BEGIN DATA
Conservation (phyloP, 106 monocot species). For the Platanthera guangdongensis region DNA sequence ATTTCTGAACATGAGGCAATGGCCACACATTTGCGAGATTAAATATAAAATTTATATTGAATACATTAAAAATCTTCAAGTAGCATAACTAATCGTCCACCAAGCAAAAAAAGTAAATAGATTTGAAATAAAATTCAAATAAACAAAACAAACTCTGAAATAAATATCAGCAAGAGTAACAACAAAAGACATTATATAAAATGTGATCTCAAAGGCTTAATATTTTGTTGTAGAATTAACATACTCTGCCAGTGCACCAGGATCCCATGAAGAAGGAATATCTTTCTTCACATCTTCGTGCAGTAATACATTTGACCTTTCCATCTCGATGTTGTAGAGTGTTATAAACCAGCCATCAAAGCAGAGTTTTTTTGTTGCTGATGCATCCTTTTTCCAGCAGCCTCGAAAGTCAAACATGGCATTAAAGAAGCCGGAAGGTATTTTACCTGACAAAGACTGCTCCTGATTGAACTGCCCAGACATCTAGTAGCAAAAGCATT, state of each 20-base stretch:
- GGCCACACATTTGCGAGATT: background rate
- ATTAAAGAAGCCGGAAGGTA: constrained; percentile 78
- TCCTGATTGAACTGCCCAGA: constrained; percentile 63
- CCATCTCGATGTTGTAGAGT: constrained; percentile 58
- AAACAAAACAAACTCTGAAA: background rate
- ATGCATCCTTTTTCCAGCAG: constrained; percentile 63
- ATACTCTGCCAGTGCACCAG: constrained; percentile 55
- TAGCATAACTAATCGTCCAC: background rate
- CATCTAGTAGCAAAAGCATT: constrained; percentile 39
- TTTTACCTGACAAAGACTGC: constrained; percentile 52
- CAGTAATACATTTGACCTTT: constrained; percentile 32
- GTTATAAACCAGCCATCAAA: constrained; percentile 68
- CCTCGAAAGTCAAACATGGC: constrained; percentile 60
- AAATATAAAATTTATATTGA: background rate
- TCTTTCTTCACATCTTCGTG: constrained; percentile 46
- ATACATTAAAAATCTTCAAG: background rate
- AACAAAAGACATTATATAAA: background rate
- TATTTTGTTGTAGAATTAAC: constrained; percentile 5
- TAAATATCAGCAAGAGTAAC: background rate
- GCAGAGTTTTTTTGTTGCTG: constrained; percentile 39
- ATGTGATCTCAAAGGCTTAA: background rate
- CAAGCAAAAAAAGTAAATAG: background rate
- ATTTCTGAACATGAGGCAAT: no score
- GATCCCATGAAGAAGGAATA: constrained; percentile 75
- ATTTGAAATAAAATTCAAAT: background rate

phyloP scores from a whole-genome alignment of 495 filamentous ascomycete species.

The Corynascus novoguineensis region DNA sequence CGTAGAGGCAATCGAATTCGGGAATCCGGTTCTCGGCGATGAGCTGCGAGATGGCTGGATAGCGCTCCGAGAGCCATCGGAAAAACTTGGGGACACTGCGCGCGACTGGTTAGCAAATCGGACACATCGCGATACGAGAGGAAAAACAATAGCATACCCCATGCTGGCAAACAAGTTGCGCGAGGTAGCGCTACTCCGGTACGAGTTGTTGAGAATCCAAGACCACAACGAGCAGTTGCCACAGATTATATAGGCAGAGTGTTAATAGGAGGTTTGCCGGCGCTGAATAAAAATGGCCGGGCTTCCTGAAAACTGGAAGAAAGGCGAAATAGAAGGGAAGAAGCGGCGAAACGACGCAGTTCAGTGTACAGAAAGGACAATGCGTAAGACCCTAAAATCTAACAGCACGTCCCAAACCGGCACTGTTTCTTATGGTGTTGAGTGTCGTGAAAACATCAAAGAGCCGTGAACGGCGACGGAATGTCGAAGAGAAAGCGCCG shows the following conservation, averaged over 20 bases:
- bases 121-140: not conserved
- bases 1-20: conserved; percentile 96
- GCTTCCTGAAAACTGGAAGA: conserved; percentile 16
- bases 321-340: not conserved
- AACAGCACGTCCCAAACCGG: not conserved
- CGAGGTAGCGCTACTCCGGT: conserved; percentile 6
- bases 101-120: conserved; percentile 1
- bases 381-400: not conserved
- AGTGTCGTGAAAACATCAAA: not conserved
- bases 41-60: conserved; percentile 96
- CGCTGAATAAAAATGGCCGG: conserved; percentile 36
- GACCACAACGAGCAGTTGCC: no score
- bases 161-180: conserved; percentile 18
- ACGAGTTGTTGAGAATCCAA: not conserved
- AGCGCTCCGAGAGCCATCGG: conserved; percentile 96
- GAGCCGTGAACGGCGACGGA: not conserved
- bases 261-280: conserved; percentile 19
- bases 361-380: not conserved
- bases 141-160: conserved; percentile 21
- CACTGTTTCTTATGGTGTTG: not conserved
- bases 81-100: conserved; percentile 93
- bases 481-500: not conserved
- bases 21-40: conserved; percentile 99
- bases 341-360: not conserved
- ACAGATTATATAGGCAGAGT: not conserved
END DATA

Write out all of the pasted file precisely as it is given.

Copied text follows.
Conservation (phyloP, 106 monocot species). For the Platanthera guangdongensis region DNA sequence ATTTCTGAACATGAGGCAATGGCCACACATTTGCGAGATTAAATATAAAATTTATATTGAATACATTAAAAATCTTCAAGTAGCATAACTAATCGTCCACCAAGCAAAAAAAGTAAATAGATTTGAAATAAAATTCAAATAAACAAAACAAACTCTGAAATAAATATCAGCAAGAGTAACAACAAAAGACATTATATAAAATGTGATCTCAAAGGCTTAATATTTTGTTGTAGAATTAACATACTCTGCCAGTGCACCAGGATCCCATGAAGAAGGAATATCTTTCTTCACATCTTCGTGCAGTAATACATTTGACCTTTCCATCTCGATGTTGTAGAGTGTTATAAACCAGCCATCAAAGCAGAGTTTTTTTGTTGCTGATGCATCCTTTTTCCAGCAGCCTCGAAAGTCAAACATGGCATTAAAGAAGCCGGAAGGTATTTTACCTGACAAAGACTGCTCCTGATTGAACTGCCCAGACATCTAGTAGCAAAAGCATT, state of each 20-base stretch:
- GGCCACACATTTGCGAGATT: background rate
- ATTAAAGAAGCCGGAAGGTA: constrained; percentile 78
- TCCTGATTGAACTGCCCAGA: constrained; percentile 63
- CCATCTCGATGTTGTAGAGT: constrained; percentile 58
- AAACAAAACAAACTCTGAAA: background rate
- ATGCATCCTTTTTCCAGCAG: constrained; percentile 63
- ATACTCTGCCAGTGCACCAG: constrained; percentile 55
- TAGCATAACTAATCGTCCAC: background rate
- CATCTAGTAGCAAAAGCATT: constrained; percentile 39
- TTTTACCTGACAAAGACTGC: constrained; percentile 52
- CAGTAATACATTTGACCTTT: constrained; percentile 32
- GTTATAAACCAGCCATCAAA: constrained; percentile 68
- CCTCGAAAGTCAAACATGGC: constrained; percentile 60
- AAATATAAAATTTATATTGA: background rate
- TCTTTCTTCACATCTTCGTG: constrained; percentile 46
- ATACATTAAAAATCTTCAAG: background rate
- AACAAAAGACATTATATAAA: background rate
- TATTTTGTTGTAGAATTAAC: constrained; percentile 5
- TAAATATCAGCAAGAGTAAC: background rate
- GCAGAGTTTTTTTGTTGCTG: constrained; percentile 39
- ATGTGATCTCAAAGGCTTAA: background rate
- CAAGCAAAAAAAGTAAATAG: background rate
- ATTTCTGAACATGAGGCAAT: no score
- GATCCCATGAAGAAGGAATA: constrained; percentile 75
- ATTTGAAATAAAATTCAAAT: background rate

phyloP scores from a whole-genome alignment of 495 filamentous ascomycete species.

The Corynascus novoguineensis region DNA sequence CGTAGAGGCAATCGAATTCGGGAATCCGGTTCTCGGCGATGAGCTGCGAGATGGCTGGATAGCGCTCCGAGAGCCATCGGAAAAACTTGGGGACACTGCGCGCGACTGGTTAGCAAATCGGACACATCGCGATACGAGAGGAAAAACAATAGCATACCCCATGCTGGCAAACAAGTTGCGCGAGGTAGCGCTACTCCGGTACGAGTTGTTGAGAATCCAAGACCACAACGAGCAGTTGCCACAGATTATATAGGCAGAGTGTTAATAGGAGGTTTGCCGGCGCTGAATAAAAATGGCCGGGCTTCCTGAAAACTGGAAGAAAGGCGAAATAGAAGGGAAGAAGCGGCGAAACGACGCAGTTCAGTGTACAGAAAGGACAATGCGTAAGACCCTAAAATCTAACAGCACGTCCCAAACCGGCACTGTTTCTTATGGTGTTGAGTGTCGTGAAAACATCAAAGAGCCGTGAACGGCGACGGAATGTCGAAGAGAAAGCGCCG shows the following conservation, averaged over 20 bases:
- bases 121-140: not conserved
- bases 1-20: conserved; percentile 96
- GCTTCCTGAAAACTGGAAGA: conserved; percentile 16
- bases 321-340: not conserved
- AACAGCACGTCCCAAACCGG: not conserved
- CGAGGTAGCGCTACTCCGGT: conserved; percentile 6
- bases 101-120: conserved; percentile 1
- bases 381-400: not conserved
- AGTGTCGTGAAAACATCAAA: not conserved
- bases 41-60: conserved; percentile 96
- CGCTGAATAAAAATGGCCGG: conserved; percentile 36
- GACCACAACGAGCAGTTGCC: no score
- bases 161-180: conserved; percentile 18
- ACGAGTTGTTGAGAATCCAA: not conserved
- AGCGCTCCGAGAGCCATCGG: conserved; percentile 96
- GAGCCGTGAACGGCGACGGA: not conserved
- bases 261-280: conserved; percentile 19
- bases 361-380: not conserved
- bases 141-160: conserved; percentile 21
- CACTGTTTCTTATGGTGTTG: not conserved
- bases 81-100: conserved; percentile 93
- bases 481-500: not conserved
- bases 21-40: conserved; percentile 99
- bases 341-360: not conserved
- ACAGATTATATAGGCAGAGT: not conserved